Recognized since the early 1800s, Guillain-BarrÃ© syndrome is a rare, paralyzing and potentially catastrophic disorder of the peripheral nerves. It involves a sudden attack on the nerves that control movement - both voluntary, like walking, and involuntary, like breathing. People may spend months in hospital, not knowing if or when they will recover. Some face long-term disability. The disease is of variable severity; in mild cases the victim can still walk, while in the most severe sufferers are reduced to a state of near-paralysis. Four out of five victims eventually recover fully but it takes several years for the injured nerves to completely repair themselves. Younger people recover more quickly. There is around a five percent mortality rate, usually from respiratory complications or heart problems.
The cause of the disease is unknown, but about two-thirds of cases are preceded by a respiratory or gastrointestinal infection. A significant minority of cases follow infection by two herpes viruses, cytomegalovirus or Epstein-Barr virus, the cause of infectious mononucleosis. Some cases have been triggered by immunizations against infections such as influenza.
The name derives from the names of two French army doctors who wrote the first description of the disease in 1916.
Myelin, the fatty protective sheath around the nerves, is inflamed and patchily destroyed, disrupting messages from the nerves to the muscles, which become weak and non-functional. The first symptom is usually a tingling sensation and numbness in the feet, legs and arms. Over the next few days there is progressive loss of sensation and muscle power affecting the whole body. Symptoms may continue to worsen for two to three weeks. In the worst cases, the muscles that control speech, eye movements and breathing may be paralysed (one-third of patients develop breathing problems and one-fifth require artificial ventilation). Most experts believe the syndrome represents an autoimmune attack in which antibodies in the blood mistakenly attach themselves to normal tissue and destroy it. However, the usual treatments for autoimmune disorders - steroids and anti-inflammatory medications -- do not help and may make things worse. Plasma exchange, involving removal and replacement of the liquid part of the blood that contains the antibodies with a slat and protein solution, or pooled gamma globulin, which contains antibodies from blood donors, give the best results.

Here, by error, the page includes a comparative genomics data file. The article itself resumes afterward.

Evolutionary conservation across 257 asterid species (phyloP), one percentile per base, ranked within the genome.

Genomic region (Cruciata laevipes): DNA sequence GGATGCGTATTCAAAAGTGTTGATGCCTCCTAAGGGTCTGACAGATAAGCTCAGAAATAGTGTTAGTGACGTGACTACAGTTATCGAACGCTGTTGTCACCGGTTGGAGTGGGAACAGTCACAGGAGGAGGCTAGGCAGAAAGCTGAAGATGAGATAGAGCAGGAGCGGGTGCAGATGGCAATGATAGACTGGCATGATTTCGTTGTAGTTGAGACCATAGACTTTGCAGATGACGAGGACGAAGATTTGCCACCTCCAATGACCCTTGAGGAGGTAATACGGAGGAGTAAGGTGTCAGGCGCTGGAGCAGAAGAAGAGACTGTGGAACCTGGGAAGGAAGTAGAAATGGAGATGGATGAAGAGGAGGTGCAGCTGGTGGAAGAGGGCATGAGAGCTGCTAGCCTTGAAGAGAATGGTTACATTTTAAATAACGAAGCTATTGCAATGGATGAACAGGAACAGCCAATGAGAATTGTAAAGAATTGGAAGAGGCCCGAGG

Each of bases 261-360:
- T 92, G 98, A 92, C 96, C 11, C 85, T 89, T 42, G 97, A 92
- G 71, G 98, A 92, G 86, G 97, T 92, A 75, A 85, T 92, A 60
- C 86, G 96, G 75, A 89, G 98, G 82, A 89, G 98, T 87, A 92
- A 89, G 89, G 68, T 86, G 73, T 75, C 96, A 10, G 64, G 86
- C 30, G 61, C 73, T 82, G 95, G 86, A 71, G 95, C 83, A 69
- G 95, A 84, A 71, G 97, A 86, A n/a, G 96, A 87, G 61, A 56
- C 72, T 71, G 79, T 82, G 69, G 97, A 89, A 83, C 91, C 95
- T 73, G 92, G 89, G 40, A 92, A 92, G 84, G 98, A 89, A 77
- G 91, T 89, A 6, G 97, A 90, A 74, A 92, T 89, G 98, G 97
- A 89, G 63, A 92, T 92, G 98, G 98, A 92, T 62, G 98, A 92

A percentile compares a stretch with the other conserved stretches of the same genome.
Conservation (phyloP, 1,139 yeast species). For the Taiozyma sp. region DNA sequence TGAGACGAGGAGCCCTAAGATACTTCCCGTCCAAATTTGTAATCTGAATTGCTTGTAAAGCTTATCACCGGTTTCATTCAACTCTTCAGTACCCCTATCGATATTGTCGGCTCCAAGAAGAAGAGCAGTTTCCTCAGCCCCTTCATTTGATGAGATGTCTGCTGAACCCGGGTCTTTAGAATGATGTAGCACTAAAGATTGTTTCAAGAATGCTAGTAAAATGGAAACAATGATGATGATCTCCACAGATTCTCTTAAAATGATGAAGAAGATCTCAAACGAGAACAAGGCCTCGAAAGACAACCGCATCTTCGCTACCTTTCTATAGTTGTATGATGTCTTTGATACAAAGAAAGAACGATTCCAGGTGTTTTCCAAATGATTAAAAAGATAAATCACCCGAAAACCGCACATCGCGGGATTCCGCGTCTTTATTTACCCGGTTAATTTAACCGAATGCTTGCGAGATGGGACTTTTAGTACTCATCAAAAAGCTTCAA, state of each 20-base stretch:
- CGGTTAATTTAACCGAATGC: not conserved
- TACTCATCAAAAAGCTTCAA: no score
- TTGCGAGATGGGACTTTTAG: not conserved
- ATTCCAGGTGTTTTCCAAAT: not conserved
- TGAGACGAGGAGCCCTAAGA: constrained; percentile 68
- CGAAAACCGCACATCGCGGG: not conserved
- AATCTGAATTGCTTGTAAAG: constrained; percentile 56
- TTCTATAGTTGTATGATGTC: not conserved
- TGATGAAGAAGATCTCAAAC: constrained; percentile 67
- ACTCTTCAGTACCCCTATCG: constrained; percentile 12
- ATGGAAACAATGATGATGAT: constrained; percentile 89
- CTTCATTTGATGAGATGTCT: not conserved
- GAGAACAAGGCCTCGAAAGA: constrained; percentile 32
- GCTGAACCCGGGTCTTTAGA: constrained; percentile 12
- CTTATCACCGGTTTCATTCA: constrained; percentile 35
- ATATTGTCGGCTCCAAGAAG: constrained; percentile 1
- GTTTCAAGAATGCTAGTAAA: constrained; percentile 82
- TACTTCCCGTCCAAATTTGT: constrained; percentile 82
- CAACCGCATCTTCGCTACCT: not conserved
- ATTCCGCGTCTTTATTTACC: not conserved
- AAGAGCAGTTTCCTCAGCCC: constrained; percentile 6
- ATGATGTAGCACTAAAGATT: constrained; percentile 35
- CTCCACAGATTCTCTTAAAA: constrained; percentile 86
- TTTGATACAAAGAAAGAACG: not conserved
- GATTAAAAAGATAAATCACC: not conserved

Guillain-Barre syndrome most often strikes people over 60, but it can be contracted by younger and vigorous people, such as Olympic swimmers. The author Joseph Heller, wrote of his experiences in his novel "No Laughing Matter". It is the most common cause of paralysis in the young and affects several hundred people in the UK each year.